It had been a weekly tradition for years. A circle of friends, lifting up our burdens together. One asked for prayer for her toddler’s health, another for an ailing grandmother, and yet another, for resolution to the argument she was having with her husband. The closer it got to me, the quicker my heart pounded.
We went around the circle, one after another, until it was my turn. I paused and looked down, fidgeting with the pen I had taken precarious Bible notes with just minutes before. “Well, I had a meeting with my boss this week,” I said timidly, “and they are asking me to consider taking on more responsibility. It would mean more travel, but I really think it would enable me to make a difference for many people in our organization. Would you pray for me to do well as I move forward with these changes?”
I glanced up just enough to see how they were responding. Immediately I wished I could rewind. Many of these women were stay-at-home moms. Very few of them understood the magnitude of my professional life. Asking them to pray for my success seemed like a selfish request. What was I thinking? Accusations of pride quickly welled inside me. Who asks the women of their church to pray for their success?
Most of us have been a part of a prayer chain in response to a crisis, but how many of our churches actively participate in steadfast prayer for individual success or for the success of the businesses in their communities? And why is it considered pride to want to do a good job in our work?
Several participants in an online Bible study I’m in are asking for prayers for finances and employment. Layoffs and mortgage payments stir anxiety. Fear and frustration mount and these women cry out for prayer. Stories like this are all too common.
I don’t know about you, but I feel like I am conditioned to “respond in prayer.” Praying for the women in my online study seems natural. I dream of a day when I am naturally proactive in my prayers; a day when the concept of the church praying for business success isn’t beyond our paradigm.
The body of believers consistently praying for the business community could make a big impact. Imagine the changes we would see if prayers for profitability, leadership, ethics, performance, etc. flowed freely.
Jabez was a man of prayer. He unashamedly cried out in 1 Chronicles 4:10, “Oh, that you would bless me and enlarge my territory!” And rather than rebuke him, God “granted his request.” Some may have called his prayer a proud one. But it’s not about prosperity. It’s about God’s continued hand on all areas of your life so that you can be used by him.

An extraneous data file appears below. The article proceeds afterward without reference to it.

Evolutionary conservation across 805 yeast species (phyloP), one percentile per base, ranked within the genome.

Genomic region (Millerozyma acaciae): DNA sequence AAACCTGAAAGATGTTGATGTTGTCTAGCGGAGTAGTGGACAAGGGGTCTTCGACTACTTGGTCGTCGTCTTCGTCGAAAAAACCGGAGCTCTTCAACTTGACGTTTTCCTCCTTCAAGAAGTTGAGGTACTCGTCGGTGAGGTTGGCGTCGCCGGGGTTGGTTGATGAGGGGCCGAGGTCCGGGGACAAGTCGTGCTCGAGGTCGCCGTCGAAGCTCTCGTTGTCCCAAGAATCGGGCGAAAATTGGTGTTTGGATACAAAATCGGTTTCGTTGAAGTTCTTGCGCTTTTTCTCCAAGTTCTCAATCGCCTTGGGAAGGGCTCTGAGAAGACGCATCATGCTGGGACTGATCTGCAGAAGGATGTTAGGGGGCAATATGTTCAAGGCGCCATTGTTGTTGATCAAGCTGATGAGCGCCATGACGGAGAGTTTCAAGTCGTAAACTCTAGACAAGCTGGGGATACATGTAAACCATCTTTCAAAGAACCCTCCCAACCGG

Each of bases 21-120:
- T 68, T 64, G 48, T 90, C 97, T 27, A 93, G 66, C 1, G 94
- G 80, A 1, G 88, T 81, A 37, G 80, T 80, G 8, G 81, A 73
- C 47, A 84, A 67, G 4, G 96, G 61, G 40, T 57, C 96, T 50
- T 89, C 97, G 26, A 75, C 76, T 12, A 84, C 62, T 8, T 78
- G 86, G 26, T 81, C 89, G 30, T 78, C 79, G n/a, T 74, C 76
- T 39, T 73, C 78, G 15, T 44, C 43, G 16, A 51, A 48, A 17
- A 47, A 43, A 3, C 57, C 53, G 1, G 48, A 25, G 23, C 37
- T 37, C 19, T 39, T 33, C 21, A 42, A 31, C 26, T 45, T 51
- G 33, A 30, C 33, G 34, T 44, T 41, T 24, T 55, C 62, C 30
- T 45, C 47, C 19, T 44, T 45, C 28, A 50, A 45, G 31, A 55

Let’s not view our success as prideful, but rather as an offering to the Lord. It’s my prayer that instead of gulping back prayer requests that are heavy on my heart, that I may find a new boldness to speak them out.
So yes, please pray for my success.
Jen Sandbulte has been a human resources professional and leadership consultant for two decades. She is president and founder of Simply Grace Ministries. She blogs at www.JenSandbulte.com.
This article is part of a series at The High Calling on "The Local Church Equipping Us in Our Vocations." It seems that in many church contexts, what we do Monday through Friday is the least important thing. But shouldn't Christ be the Lord of our work as much as the Lord of our church's ministry programs, our marriages, and our families? Here at The High Calling we not only want to equip and empower the laity to live out their faith in their vocations, but we want to inspire church leaders toequip their people to do so as well. How can church leaders help their congregants to steward their vocations? How can church communities embrace a discipleship paradigm that includes the workplace? If you want to inspire people in your church community to embrace how the vocations of lay people glorify God, why not encourage them by sharing links to these articles in emails, Facebook posts, or through some other social media?